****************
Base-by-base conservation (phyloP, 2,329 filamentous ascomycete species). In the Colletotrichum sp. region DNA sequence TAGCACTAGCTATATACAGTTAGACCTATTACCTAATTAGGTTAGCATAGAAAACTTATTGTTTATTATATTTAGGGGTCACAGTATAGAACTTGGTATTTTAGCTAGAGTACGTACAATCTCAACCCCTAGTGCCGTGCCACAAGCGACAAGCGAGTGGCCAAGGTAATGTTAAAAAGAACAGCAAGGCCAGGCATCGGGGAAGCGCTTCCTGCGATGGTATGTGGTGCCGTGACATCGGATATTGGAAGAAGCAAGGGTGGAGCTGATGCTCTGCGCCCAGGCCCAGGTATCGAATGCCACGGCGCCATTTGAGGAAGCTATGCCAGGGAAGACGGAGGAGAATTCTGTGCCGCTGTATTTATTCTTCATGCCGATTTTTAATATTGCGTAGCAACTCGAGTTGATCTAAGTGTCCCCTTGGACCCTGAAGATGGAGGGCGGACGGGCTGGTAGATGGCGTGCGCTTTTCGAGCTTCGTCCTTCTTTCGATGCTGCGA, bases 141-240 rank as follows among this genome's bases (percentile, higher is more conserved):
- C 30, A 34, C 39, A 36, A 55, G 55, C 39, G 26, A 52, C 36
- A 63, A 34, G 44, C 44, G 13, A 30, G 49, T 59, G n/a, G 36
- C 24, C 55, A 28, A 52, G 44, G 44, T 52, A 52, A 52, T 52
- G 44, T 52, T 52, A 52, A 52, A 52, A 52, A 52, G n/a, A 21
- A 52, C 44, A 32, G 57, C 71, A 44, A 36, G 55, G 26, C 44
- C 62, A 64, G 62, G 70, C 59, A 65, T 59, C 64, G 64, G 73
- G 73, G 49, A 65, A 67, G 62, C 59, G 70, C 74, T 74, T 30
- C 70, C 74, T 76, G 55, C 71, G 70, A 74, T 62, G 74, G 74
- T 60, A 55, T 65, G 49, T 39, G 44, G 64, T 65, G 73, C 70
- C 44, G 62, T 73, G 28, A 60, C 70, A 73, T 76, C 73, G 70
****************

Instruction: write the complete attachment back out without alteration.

Base-by-base conservation (phyloP, 2,329 filamentous ascomycete species). In the Colletotrichum sp. region DNA sequence TAGCACTAGCTATATACAGTTAGACCTATTACCTAATTAGGTTAGCATAGAAAACTTATTGTTTATTATATTTAGGGGTCACAGTATAGAACTTGGTATTTTAGCTAGAGTACGTACAATCTCAACCCCTAGTGCCGTGCCACAAGCGACAAGCGAGTGGCCAAGGTAATGTTAAAAAGAACAGCAAGGCCAGGCATCGGGGAAGCGCTTCCTGCGATGGTATGTGGTGCCGTGACATCGGATATTGGAAGAAGCAAGGGTGGAGCTGATGCTCTGCGCCCAGGCCCAGGTATCGAATGCCACGGCGCCATTTGAGGAAGCTATGCCAGGGAAGACGGAGGAGAATTCTGTGCCGCTGTATTTATTCTTCATGCCGATTTTTAATATTGCGTAGCAACTCGAGTTGATCTAAGTGTCCCCTTGGACCCTGAAGATGGAGGGCGGACGGGCTGGTAGATGGCGTGCGCTTTTCGAGCTTCGTCCTTCTTTCGATGCTGCGA, bases 141-240 rank as follows among this genome's bases (percentile, higher is more conserved):
- C 30, A 34, C 39, A 36, A 55, G 55, C 39, G 26, A 52, C 36
- A 63, A 34, G 44, C 44, G 13, A 30, G 49, T 59, G n/a, G 36
- C 24, C 55, A 28, A 52, G 44, G 44, T 52, A 52, A 52, T 52
- G 44, T 52, T 52, A 52, A 52, A 52, A 52, A 52, G n/a, A 21
- A 52, C 44, A 32, G 57, C 71, A 44, A 36, G 55, G 26, C 44
- C 62, A 64, G 62, G 70, C 59, A 65, T 59, C 64, G 64, G 73
- G 73, G 49, A 65, A 67, G 62, C 59, G 70, C 74, T 74, T 30
- C 70, C 74, T 76, G 55, C 71, G 70, A 74, T 62, G 74, G 74
- T 60, A 55, T 65, G 49, T 39, G 44, G 64, T 65, G 73, C 70
- C 44, G 62, T 73, G 28, A 60, C 70, A 73, T 76, C 73, G 70